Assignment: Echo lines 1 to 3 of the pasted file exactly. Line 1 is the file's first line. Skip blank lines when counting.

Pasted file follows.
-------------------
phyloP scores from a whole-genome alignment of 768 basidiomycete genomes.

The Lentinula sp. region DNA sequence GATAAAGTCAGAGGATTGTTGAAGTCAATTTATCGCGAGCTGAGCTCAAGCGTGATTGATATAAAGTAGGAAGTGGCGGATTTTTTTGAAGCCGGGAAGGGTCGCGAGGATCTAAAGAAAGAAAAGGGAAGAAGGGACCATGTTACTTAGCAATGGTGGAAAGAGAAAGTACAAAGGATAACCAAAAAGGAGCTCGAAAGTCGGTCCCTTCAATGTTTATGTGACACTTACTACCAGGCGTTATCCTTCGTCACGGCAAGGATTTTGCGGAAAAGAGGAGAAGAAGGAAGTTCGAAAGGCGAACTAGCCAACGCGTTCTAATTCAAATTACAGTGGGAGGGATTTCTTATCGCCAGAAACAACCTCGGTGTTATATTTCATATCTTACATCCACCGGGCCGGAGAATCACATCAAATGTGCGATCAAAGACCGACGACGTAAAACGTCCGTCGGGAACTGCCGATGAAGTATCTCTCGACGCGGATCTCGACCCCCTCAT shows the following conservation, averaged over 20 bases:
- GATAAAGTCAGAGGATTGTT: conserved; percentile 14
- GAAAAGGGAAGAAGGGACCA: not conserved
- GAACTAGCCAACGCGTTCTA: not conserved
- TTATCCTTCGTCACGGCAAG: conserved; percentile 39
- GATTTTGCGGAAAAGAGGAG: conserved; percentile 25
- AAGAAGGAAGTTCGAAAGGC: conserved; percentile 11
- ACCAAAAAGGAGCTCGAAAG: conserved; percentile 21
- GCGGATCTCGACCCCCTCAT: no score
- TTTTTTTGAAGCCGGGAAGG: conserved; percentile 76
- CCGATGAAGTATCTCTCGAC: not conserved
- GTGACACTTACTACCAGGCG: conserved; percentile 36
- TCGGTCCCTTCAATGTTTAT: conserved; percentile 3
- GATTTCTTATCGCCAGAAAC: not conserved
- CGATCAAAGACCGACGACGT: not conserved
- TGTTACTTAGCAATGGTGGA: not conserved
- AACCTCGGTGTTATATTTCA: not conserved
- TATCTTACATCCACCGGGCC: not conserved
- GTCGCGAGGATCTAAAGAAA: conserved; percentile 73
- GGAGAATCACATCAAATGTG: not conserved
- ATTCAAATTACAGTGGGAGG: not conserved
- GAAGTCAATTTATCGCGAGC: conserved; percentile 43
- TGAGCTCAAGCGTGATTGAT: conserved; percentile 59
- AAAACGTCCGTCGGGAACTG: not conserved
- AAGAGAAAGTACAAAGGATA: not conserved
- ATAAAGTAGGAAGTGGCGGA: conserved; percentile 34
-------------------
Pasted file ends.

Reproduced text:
phyloP scores from a whole-genome alignment of 768 basidiomycete genomes.

The Lentinula sp. region DNA sequence GATAAAGTCAGAGGATTGTTGAAGTCAATTTATCGCGAGCTGAGCTCAAGCGTGATTGATATAAAGTAGGAAGTGGCGGATTTTTTTGAAGCCGGGAAGGGTCGCGAGGATCTAAAGAAAGAAAAGGGAAGAAGGGACCATGTTACTTAGCAATGGTGGAAAGAGAAAGTACAAAGGATAACCAAAAAGGAGCTCGAAAGTCGGTCCCTTCAATGTTTATGTGACACTTACTACCAGGCGTTATCCTTCGTCACGGCAAGGATTTTGCGGAAAAGAGGAGAAGAAGGAAGTTCGAAAGGCGAACTAGCCAACGCGTTCTAATTCAAATTACAGTGGGAGGGATTTCTTATCGCCAGAAACAACCTCGGTGTTATATTTCATATCTTACATCCACCGGGCCGGAGAATCACATCAAATGTGCGATCAAAGACCGACGACGTAAAACGTCCGTCGGGAACTGCCGATGAAGTATCTCTCGACGCGGATCTCGACCCCCTCAT shows the following conservation, averaged over 20 bases:
- GATAAAGTCAGAGGATTGTT: conserved; percentile 14